"Either KPI's [key performance indicators] are met or they are not," said Darrell Johnson, CCE, regional credit manager at O'Neal Steel, Inc. "I'm not concerned with the locations from which people work." He added that if credit managers can't trust their staff, "maybe they have the wrong people."
- Brian Shappell, CBA, CICP, NACM managing editor
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Reaction to the Illinois mechanic's lien statute changes that enable any party with a stake in the real estate tied to a project to substitute surety bonds for mechanic's liens continues to draw mixed reviews. Attorneys including Kori Banzanos, Esq., supported the changes, as noted in a Jan. 7 eNews article, saying it will provide a higher assurance of being collectable.
However, some credit professionals in the industry believe it runs the risk of costing material suppliers and subcontractors more money in many cases while attorneys, banks and general contractors (GCs) benefit. A lien claimant must monitor several new considerations because of the statutory changes, said Norm Cowie, CCE, director of credit at Paramont-EO. "Most of their leverage against the owner and general contractor would be reduced if not eliminated," Cowie said. He also predicted GCs would push subcontractors to bond over suppliers and questioned what happened to the maximum cap on attorneys' fees that previously existed in some situations.
In California, stakeholders are preparing to take arguments to the state Supreme Court regarding a lower court's "strict liability" decision in Jovana Hernandezcueva v. E.F. Brady Company, Inc. A California Court of Appeals ruling from December upheld a previous decision that a subcontractor could be held strictly liable for installing products that, even if unbeknown to its principals, were deemed harmful, according to the American Subcontractors Association. The case stems from installation of asbestos-based drywall in a commercial building in the 1970s, long before the dangers of such products were universally known, and a subsequent death tied to exposure.
"Today's legal system is heavily weighted toward precedent; if this ruling stands, material suppliers and subcontractors can experience future liability they are not aware exists today," warned Chris Ring, of NACM's Secured Transaction Services. "This should be watched closely by both subcontractors and material suppliers."
Meanwhile, the National Conference of State Legislators (NCSL) has released a detailed report categorizing and analyzing Public-Private Partnership (P3) statutes in the 33 states that have adopted such laws as well as the District of Columbia and Puerto Rico. Last year, 47 P3-related bills were considered nationwide, down from 68 in 2014 and a record 81 in 2013.
"States have turned to innovative approaches to help solve their transportation funding shortfalls," NCSL noted in a January report. "It is important to note that P3s do not act as a funding source. Rather, they can provide additional financing opportunities and create efficiencies leading to cost savings."
- NACM staff
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Representatives for the 12 countries that negotiated the Trans-Pacific Partnership (TPP) signed the agreement last week in New Zealand. Each country now has two years to ratify or reject it. As of press time, the agreement had not yet been sent to the U.S. Congress for consideration.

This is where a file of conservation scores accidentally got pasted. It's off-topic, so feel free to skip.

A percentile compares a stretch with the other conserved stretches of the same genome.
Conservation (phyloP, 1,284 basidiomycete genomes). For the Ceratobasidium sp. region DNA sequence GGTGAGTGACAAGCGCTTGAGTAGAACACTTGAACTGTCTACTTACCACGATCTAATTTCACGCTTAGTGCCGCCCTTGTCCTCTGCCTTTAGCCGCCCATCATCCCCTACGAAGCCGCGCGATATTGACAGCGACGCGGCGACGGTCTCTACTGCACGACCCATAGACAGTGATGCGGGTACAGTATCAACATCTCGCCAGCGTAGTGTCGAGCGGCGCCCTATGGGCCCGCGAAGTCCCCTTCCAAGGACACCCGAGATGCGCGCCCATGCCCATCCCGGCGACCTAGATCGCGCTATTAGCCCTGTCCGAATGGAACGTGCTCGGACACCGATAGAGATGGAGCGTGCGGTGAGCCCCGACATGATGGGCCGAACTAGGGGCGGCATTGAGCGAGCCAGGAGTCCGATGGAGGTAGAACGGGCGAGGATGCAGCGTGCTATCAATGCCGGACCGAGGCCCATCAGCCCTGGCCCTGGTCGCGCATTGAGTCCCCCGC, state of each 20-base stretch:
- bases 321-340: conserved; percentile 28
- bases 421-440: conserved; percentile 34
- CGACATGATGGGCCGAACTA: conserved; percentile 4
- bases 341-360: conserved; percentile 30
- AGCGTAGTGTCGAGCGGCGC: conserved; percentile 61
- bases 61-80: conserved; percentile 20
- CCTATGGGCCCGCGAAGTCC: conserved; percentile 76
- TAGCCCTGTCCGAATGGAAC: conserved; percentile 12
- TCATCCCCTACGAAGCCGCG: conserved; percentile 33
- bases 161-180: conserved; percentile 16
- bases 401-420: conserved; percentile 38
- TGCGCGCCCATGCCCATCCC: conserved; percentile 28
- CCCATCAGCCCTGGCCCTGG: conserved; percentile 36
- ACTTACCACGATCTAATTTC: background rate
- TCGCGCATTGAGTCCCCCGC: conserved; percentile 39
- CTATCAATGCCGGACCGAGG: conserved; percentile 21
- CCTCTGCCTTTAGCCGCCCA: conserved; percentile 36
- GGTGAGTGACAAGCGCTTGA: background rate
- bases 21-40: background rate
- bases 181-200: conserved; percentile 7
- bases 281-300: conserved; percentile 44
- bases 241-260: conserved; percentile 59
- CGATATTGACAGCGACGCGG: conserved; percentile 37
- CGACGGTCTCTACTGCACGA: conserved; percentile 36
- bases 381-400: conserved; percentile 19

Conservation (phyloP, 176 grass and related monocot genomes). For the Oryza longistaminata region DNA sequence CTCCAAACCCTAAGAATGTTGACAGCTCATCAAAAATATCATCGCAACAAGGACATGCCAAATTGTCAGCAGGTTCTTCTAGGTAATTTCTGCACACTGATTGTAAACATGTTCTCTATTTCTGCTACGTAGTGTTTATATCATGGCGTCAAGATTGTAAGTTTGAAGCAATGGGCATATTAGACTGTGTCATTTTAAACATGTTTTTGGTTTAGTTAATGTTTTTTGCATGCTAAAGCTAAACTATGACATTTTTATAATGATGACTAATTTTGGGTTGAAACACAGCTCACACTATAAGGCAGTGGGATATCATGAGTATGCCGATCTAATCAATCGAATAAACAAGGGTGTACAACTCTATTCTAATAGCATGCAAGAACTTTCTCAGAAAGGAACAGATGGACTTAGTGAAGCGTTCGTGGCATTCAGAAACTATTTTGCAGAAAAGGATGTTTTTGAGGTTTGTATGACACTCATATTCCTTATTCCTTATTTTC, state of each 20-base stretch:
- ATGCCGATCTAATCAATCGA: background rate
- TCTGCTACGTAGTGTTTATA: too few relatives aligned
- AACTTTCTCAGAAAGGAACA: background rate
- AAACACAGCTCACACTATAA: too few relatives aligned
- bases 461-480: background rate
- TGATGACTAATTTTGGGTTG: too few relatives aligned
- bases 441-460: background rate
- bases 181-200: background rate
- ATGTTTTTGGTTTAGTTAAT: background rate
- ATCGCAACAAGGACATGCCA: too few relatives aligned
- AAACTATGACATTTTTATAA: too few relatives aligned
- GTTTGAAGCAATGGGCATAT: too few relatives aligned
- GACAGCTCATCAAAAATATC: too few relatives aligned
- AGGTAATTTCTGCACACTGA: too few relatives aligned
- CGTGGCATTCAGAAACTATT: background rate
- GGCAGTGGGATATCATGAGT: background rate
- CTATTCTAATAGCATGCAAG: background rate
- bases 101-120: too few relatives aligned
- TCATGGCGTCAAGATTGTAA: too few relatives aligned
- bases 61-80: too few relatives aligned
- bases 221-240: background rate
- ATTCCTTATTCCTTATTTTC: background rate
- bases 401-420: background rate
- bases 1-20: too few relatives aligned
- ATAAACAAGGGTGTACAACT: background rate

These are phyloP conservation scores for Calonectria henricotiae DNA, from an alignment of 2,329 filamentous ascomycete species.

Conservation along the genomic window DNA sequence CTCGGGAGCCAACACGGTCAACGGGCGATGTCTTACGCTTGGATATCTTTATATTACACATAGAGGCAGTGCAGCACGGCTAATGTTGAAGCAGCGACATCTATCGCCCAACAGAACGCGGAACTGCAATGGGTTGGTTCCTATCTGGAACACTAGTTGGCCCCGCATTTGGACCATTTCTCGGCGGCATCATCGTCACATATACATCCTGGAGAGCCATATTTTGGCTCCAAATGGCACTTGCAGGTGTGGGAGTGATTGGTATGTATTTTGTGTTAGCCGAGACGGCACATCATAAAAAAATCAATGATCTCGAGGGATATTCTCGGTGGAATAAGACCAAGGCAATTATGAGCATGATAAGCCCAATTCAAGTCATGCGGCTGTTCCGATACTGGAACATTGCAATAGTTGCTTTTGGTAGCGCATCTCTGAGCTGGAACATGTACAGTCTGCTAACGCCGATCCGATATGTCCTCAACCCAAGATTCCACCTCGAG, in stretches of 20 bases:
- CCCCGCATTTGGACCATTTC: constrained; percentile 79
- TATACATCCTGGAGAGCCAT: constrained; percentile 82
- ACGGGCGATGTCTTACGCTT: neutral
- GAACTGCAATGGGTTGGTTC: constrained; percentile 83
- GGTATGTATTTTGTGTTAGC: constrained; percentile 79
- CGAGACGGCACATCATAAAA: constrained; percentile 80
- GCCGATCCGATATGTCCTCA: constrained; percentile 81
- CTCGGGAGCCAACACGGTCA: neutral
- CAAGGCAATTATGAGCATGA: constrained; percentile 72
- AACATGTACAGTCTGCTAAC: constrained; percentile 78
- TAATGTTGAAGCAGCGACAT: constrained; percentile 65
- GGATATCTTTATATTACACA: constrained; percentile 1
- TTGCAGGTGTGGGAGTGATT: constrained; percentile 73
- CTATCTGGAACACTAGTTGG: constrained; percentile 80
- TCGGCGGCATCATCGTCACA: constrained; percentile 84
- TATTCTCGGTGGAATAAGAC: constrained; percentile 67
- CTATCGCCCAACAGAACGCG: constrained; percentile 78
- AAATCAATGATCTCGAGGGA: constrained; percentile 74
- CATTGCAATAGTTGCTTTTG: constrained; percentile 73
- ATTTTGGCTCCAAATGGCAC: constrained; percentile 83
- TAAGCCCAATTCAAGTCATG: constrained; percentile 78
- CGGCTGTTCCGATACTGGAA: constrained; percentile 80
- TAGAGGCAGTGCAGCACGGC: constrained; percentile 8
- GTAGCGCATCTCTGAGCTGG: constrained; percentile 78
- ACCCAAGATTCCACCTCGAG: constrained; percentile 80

"No one should be under any illusions that, because the TPP is being signed today [Feb. 4], an up or down vote on the agreement is imminent," said Sen. Orrin Hatch (R-Utah), chairman of the Senate Finance Committee, in a Senate speech. "If history has taught us anything, it's that this process can, and often does, take a very long time to complete. In fact, it's not an exaggerationâ€”or even all that remarkableâ€”to say that it can take years to get an agreement through Congress after it is signed."
Several legislators, however, have already expressed their opinions, ranging from support to complete disapproval. Sen. Rob Portman (R-Ohio), former U.S. trade representative for President George W. Bush, has said he doesn't support the current trade deal as written. "From currency manipulation to rules of origin for automobiles to protection for U.S. biologics, we can do better," Portman said in a statement. "I cannot support the TPP in its current form because it doesn't provide [American workers with a] level playing field." Opposition also comes from industry, labor and environmental groups as well as presidential candidates on both sides of the political aisle. As such, Senate Majority Leader Mitch McConnell (R-KY) reportedly has said that the trade deal shouldn't come before the Senate until after the presidential election.
"I think the president would be making a big mistake to try to have that voted on during the election," McConnell told The Washington Post. "There's significant pushback all over the place. ... The next president, whoever that is, will have the authority to either revisit this one, if it doesn't pass, or finish the European deal or other deals, and give Congress a chance to weigh in on it."
Because Congress gave President Barack Obama authority to negotiate the deal and could only provide negotiating objectives, it can only verify whether he met them and then vote the measure up or down. It cannot amend the TPP. The nations that created the TPP comprise 40% of the world's economy and include the following: Australia, Brunei, Canada, Chile, Japan, Malaysia, Mexico, New Zealand, Peru, Singapore, Vietnam and the United States.